Abstract ID: 3377

Primary Topic: Research Methodology
Secondary Topic: Integrative Health and the Underserved

A Systems Thinking Exploration of Women’s Migraine Experiences and Self-Management Strategies
Deanna Befus, PhD, Wake Forest School of Medicine, Winston Salem, NC, United States; Kristen Hassmiller Lich, PhD; Shawn Kneipp, PhD, MSN; Janet Bettger, ScD; Remy Coeytaux, MD, PhD; Janice Humphreys, PhD, MSN, , Durham, NC, United States

Late Breaker: No

Purpose

Migraine affects over 20% of women and is the 6th most disabling condition worldwide. In incidence and severity, migraine disproportionately disables women occupying low social locations (LSLs). Self-management (SM) behaviors are inextricably linked to social determinants of health, and have direct correlations to health outcomes. Yet women in LSLs are often ignored in highly medicalized migraine research, making their SM behaviors and outcomes largely unknown.

Methods/Session Format

We developed a systems thinking data collection tool to identify and describe: migraine triggers; pharmacological and non-pharmacological SM approaches used; most important management outcomes. During qualitative content analysis, we divided participants (n=19) into three SL groups based on a composite of education, race, and number of times receiving public assistance.

Results

‘Life stressors’ was the top trigger across groups, though specific stressors varied by SL. LSL women engaged in more isolating and avoidant SM behaviors. High social locations (HSL) women used more proactive and integrative approaches and consistently demonstrated more self-efficacy and internal loci of control. LSL women identified concrete SM needs, such as specific objects or environmental requirements (e.g., darkness, quiet), while women in HSLs identified personal qualities and behaviors (e.g., discipline, memory). LSL women identified reduced pain severity as their most valued outcome, while HSL women valued more opportunities for self-improvement. LSL women had lower expectations for SM, displayed less self-efficacy, used fewer integrative approaches and were more focused on difficulties of the migraine experience than SM.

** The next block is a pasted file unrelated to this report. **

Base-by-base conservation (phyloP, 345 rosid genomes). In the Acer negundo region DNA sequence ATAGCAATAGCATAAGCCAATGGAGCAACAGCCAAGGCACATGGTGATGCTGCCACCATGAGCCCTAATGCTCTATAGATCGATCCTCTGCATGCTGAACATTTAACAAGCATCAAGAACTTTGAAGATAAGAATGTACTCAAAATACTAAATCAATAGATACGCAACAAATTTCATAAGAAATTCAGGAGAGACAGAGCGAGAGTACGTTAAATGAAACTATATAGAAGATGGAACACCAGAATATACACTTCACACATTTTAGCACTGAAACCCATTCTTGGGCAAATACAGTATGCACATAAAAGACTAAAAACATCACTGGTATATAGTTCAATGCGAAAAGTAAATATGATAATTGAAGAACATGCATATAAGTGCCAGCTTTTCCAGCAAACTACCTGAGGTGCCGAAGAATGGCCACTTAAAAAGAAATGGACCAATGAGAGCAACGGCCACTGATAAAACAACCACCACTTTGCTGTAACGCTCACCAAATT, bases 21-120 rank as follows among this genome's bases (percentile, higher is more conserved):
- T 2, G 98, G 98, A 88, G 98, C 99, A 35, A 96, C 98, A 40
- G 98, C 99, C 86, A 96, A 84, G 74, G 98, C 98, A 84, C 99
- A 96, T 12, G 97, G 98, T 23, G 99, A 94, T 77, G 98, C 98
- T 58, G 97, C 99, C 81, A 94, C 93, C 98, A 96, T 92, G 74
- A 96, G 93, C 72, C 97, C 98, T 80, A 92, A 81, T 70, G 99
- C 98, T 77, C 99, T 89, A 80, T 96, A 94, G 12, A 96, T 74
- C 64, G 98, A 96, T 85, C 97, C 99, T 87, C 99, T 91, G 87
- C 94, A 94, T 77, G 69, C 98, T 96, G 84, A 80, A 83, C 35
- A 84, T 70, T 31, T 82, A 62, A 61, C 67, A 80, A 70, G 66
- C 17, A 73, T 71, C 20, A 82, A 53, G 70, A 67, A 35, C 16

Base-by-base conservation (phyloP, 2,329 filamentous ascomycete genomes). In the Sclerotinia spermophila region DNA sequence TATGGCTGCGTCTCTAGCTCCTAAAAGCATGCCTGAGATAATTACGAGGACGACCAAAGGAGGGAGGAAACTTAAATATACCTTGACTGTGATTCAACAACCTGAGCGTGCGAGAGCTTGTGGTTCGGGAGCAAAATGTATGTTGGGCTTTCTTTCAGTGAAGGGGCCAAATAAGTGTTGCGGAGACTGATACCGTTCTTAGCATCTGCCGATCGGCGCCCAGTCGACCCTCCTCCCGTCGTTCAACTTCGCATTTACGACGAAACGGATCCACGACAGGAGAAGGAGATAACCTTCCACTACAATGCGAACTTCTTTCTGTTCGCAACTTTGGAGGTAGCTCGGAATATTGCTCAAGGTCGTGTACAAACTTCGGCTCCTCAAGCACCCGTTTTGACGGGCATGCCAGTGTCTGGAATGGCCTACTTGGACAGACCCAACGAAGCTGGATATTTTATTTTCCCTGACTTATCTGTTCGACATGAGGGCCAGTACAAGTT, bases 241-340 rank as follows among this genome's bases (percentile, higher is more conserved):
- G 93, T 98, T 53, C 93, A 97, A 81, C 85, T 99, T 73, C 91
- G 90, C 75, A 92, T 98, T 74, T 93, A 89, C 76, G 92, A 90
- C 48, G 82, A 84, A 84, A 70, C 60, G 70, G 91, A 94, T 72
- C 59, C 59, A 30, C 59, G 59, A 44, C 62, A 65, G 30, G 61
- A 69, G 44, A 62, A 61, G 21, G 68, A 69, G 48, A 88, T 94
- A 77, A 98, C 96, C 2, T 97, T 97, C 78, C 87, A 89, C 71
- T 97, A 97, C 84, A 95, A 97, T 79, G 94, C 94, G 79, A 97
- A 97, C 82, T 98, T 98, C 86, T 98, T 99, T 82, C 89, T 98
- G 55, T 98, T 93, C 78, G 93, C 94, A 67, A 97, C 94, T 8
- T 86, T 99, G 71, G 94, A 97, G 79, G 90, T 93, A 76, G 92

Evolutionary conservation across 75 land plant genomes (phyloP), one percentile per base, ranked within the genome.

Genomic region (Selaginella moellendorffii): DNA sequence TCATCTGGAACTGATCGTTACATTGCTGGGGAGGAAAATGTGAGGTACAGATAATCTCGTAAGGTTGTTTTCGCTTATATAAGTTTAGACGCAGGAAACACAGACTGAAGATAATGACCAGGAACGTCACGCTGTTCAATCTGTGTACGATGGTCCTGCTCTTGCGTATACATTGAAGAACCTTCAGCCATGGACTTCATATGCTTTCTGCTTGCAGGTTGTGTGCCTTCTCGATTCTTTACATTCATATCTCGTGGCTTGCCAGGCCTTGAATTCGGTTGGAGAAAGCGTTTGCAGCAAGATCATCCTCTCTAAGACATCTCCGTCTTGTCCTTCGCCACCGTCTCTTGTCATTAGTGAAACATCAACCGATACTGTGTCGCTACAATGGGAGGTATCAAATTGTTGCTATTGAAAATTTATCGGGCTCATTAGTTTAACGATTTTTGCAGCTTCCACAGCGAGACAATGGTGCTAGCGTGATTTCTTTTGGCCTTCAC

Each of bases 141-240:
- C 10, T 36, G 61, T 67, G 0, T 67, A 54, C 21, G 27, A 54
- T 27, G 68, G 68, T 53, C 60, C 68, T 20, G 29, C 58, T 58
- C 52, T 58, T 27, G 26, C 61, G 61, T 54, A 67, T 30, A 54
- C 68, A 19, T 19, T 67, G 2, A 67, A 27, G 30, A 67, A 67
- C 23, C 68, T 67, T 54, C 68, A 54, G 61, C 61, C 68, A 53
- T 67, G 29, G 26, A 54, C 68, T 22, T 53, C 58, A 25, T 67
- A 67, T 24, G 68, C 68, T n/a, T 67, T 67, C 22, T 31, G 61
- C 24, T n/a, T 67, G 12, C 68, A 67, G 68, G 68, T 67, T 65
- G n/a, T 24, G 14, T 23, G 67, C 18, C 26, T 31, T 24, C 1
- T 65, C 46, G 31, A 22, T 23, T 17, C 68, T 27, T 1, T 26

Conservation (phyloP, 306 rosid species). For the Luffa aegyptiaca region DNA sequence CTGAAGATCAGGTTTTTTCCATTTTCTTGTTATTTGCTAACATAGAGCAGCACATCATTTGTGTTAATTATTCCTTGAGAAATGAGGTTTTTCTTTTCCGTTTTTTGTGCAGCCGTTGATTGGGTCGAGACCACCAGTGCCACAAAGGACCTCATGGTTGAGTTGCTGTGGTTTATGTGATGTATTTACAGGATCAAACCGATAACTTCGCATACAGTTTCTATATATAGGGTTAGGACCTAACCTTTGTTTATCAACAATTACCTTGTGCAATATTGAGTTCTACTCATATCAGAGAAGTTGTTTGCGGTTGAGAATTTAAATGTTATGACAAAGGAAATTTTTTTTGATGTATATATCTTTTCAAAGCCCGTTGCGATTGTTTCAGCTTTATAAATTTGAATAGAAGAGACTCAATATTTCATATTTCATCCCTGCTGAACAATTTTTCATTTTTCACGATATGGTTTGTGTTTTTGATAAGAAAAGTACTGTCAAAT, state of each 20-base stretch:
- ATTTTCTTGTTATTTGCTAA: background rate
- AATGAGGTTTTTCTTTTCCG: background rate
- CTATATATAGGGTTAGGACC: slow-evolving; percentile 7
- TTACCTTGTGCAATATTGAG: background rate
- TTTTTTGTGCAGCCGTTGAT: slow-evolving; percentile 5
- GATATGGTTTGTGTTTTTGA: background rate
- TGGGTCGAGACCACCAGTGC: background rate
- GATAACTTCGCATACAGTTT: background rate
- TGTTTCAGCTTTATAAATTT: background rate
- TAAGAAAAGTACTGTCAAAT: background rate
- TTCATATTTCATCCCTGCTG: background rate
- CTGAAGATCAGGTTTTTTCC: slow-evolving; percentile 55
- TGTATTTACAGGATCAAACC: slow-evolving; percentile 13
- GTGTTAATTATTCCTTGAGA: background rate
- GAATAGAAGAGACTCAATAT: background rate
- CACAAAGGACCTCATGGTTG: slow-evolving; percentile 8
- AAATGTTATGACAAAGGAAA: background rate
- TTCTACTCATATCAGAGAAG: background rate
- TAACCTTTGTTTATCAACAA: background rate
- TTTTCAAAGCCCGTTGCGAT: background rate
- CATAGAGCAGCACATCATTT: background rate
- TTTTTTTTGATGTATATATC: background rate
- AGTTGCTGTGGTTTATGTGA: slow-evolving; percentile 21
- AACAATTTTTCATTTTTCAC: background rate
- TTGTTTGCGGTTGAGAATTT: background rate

Conclusions

Traditional migraine treatment metrics (frequency, severity, duration) do not reflect our participants’ most meaningful outcomes. SL proved a useful lens through which to explore women’s experiences, and revealed heterogeneity in SM strategies, priorities, and outcomes. Systems thinking approaches present ways to understand complex health behaviors within the context of multiple overlapping systems influencing choices and experiences.